Prolapsed Intervertebral Disc (Slipped Disc)

Prolapsed Intervertebral Disc is the technical term for what is more commonly known as a slipped disc. These interbertebral discs are located between each of the vertebrae of the spine, and act as cushions or shock absorbers as well as help keep the spine flexible.
 
These discs are made up of a circle of tough, fibrous connective tissue with a central, gel-like core. Located at the centre of this column of vertebrae and discs is the spinal cord, which stretches from the brain stem to the lower back. There are nerve root connections to the rest of the body located between each of the vertebrae.
 
What is a Prolapsed Intervertebral Disc (Slipped Disc)?
 
A prolapsed interertabral disc occurs when the tough, fibrous outer part of the disc ruptures, which allows the gel-like core to bulge and protrude outwards. This damaged disc can then put pressure on the spinal cord or on a single nerve fibre.
 
This means that not only can a slipped disc cause pain in the area of the disc, but also in the area that the nerve controls, such as an arm or leg. It should be noted that “slipped disc” is something of a misnomer, as the disc is unable to slip or slide. Although a slipped disc can occur anywhere along the spine, it most often occurs in the lower back, between the fourth and fifth vertebrae.
 
Causes of Prolapsed Intervertebral Disc (Slipped Disc)
 
It is not always obvious what causes the tough, fibrous connective tissue of the disc to break down. A slipped disc can simply be the result of getting older, as the discs lose their water content with age, making them less flexible and more likely to rupture.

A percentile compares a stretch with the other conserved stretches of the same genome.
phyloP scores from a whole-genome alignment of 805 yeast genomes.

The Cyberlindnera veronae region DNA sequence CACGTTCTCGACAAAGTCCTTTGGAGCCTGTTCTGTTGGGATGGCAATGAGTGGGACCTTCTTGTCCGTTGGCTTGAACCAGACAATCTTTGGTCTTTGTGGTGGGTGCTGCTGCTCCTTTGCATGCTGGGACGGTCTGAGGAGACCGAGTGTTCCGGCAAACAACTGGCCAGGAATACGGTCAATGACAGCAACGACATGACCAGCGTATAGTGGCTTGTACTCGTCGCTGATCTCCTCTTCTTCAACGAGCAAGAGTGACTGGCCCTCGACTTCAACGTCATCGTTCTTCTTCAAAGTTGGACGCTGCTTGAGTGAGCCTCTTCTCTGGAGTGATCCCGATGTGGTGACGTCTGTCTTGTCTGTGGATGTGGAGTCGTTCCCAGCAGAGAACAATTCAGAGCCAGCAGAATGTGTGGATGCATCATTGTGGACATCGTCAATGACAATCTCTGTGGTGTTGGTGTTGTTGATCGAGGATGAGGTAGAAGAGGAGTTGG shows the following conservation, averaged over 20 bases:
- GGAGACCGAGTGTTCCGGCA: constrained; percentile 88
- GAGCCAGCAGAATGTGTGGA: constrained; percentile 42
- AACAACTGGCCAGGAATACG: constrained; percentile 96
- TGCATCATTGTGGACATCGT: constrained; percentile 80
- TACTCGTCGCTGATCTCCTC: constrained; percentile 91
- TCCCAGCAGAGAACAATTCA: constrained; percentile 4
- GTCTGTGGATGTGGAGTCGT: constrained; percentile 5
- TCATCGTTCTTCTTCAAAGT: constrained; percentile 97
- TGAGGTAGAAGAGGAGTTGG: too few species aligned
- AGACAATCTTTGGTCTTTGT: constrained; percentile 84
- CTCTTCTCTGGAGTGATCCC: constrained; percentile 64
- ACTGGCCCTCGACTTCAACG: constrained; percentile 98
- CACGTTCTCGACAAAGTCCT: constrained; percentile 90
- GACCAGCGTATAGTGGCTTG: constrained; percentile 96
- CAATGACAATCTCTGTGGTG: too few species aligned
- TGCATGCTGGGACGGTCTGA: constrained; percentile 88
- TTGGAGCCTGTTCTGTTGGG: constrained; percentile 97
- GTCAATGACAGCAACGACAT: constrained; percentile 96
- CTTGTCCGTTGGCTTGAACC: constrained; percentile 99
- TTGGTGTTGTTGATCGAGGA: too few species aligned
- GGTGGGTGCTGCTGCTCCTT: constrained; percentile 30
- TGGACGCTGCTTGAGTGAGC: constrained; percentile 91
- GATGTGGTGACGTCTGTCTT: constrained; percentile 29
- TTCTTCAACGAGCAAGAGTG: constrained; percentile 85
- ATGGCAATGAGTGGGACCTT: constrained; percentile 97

However, there are other factors that can put undue pressure on your spine and cause a rupture, such as bending awkwardly, working a job that has repetitive bending and lifting, working a job that involves a great deal of sitting, especially driving, being overweight, participating in weight-bearing sports like weight lifting, or having been through a traumatic injury, such as a road traffic accident or a fall.
 
Diagnosis of Prolapsed Intervertebral Disc (Slipped Disc)
 
If you suspect that you have a slipped disc, your doctor will be able to make a diagnosis from your medical history, symptoms and a physical examination. Your doctor may test your reflexes, walking ability, muscle strength and the sensation in your arms and legs.
 
This is generally enough to diagnose a slipped disc, but if your doctor needs to be sure or you’re still having symptoms after four to six weeks, he may order a CT scan or an MRI.
 
Treatment of Prolapsed Intervertebral Disc (Slipped Disc)
 
Slipped discs usually sort themselves out within four to six weeks, and the only treatment necessary will be a light regimen of exercise and medication to relieve the pain.
 
Staying active is the best way to treat a slipped disc, and though a few days of rest may be needed at the beginning, you should be able to go back to your usual activities relatively quickly. You may need to start an exercise regimen in order to get fit or stay active, which will help prevent further damage in the future. 

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